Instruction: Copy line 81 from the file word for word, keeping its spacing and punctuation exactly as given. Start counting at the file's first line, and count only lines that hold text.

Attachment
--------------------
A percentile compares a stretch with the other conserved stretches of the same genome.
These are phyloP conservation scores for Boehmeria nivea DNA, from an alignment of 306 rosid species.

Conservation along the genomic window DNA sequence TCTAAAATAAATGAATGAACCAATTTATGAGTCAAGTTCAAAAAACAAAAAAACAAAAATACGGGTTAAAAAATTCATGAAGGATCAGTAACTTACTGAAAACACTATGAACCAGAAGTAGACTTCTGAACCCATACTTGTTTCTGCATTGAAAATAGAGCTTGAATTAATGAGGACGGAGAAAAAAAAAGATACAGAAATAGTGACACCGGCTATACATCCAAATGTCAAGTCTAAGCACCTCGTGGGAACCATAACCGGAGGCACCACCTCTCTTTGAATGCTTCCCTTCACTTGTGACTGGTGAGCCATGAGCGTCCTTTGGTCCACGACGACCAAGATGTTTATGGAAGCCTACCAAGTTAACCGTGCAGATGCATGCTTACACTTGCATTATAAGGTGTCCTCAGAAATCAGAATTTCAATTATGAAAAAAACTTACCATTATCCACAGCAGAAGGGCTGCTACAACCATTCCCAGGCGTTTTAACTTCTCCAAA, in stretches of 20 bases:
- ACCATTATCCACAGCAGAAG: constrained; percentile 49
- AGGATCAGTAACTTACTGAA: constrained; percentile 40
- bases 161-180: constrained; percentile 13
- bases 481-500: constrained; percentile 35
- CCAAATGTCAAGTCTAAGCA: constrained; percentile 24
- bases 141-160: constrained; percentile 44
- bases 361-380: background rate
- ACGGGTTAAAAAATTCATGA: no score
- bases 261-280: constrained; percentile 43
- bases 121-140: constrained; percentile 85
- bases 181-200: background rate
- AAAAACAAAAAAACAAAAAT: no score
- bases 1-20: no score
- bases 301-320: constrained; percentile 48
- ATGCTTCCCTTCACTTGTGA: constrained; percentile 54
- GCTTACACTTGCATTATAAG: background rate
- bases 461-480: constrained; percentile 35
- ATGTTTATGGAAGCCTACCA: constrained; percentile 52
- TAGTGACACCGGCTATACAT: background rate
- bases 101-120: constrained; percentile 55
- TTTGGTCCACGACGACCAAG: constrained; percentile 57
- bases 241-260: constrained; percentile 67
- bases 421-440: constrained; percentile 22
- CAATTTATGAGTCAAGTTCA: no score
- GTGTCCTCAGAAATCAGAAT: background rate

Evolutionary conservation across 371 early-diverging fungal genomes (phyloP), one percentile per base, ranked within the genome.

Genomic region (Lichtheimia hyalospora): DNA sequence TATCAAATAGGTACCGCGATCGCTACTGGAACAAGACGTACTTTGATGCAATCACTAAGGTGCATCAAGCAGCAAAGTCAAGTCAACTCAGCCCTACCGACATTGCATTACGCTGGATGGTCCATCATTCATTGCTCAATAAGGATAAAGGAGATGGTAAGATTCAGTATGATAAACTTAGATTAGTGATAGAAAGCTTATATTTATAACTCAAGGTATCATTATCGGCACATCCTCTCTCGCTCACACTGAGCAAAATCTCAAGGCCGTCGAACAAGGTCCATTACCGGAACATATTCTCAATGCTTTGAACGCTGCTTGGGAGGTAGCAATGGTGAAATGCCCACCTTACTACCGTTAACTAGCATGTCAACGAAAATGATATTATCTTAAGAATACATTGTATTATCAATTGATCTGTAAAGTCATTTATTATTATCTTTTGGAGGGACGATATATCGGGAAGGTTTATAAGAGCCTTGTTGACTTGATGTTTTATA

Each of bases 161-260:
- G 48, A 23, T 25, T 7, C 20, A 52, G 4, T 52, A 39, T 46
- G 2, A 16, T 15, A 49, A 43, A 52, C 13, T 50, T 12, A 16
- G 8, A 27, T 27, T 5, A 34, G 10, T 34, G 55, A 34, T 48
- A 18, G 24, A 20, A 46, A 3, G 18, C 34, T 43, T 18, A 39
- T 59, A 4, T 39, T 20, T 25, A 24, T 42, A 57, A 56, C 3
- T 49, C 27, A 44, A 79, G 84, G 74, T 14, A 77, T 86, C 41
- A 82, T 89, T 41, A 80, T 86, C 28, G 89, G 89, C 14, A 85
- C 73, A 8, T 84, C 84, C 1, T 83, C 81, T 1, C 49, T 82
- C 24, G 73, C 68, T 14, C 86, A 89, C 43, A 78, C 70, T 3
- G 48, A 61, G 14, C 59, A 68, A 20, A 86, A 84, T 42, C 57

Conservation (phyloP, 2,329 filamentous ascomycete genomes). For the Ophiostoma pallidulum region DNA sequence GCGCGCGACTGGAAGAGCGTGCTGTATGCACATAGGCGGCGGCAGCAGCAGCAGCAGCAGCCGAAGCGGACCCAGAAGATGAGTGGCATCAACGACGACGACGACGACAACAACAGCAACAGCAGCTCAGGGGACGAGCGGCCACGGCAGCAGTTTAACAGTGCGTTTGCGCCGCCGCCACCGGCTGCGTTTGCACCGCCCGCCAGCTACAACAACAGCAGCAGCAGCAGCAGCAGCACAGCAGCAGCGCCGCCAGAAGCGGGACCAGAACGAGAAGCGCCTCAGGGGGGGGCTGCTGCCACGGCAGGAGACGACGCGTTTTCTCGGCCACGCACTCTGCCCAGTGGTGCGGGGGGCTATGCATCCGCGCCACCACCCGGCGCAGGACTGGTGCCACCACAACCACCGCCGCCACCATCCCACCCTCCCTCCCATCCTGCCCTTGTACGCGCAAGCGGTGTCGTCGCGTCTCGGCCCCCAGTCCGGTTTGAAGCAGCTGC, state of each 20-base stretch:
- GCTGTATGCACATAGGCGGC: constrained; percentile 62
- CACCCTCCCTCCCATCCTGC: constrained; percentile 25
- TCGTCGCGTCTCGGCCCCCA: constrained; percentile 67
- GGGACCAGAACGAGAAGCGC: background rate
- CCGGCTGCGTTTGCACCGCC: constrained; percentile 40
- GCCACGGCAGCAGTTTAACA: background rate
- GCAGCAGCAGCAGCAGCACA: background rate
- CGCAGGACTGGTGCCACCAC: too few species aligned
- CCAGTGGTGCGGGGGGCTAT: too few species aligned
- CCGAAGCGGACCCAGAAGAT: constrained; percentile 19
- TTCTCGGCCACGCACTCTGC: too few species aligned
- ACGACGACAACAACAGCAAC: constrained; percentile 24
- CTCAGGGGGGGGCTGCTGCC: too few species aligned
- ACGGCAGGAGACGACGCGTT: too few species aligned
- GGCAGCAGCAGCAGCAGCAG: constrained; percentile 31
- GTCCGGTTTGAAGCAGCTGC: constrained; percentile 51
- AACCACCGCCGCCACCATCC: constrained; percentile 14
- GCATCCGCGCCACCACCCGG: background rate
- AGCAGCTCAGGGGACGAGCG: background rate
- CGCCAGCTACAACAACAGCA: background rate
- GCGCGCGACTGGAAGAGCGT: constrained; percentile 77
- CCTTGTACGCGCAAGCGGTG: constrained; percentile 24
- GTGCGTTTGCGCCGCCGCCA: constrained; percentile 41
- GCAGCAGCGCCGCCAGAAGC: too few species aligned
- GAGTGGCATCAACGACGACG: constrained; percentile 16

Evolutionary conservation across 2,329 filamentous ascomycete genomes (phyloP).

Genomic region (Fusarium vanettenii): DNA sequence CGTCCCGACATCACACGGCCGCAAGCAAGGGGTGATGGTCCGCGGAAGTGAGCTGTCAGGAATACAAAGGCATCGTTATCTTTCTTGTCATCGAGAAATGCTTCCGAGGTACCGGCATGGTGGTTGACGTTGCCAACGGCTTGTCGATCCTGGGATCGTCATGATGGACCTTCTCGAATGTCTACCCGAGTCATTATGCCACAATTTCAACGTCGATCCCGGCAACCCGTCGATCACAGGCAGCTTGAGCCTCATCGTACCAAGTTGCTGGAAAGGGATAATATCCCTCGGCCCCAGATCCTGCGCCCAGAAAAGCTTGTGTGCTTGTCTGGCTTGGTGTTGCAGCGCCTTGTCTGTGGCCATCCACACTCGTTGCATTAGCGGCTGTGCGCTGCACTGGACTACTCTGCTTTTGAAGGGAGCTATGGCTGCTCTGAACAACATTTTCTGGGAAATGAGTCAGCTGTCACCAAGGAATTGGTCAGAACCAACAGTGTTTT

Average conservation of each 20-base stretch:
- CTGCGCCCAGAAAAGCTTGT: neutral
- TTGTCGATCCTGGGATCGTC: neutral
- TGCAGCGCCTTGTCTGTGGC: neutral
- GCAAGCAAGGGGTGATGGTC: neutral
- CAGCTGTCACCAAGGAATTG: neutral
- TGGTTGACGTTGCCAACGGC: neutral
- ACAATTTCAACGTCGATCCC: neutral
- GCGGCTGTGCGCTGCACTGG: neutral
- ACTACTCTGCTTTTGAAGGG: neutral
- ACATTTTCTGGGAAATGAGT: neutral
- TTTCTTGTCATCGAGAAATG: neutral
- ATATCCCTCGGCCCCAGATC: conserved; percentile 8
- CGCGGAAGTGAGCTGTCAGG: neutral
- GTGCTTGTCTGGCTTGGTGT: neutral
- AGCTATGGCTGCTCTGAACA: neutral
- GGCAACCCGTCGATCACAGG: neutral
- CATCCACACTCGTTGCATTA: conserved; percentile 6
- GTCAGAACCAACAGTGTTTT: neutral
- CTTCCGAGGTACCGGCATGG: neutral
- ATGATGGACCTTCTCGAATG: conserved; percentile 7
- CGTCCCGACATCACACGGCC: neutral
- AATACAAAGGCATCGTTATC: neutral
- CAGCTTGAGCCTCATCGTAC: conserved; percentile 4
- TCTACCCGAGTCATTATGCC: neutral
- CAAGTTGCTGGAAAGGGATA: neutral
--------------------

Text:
- TTTCTTGTCATCGAGAAATG: neutral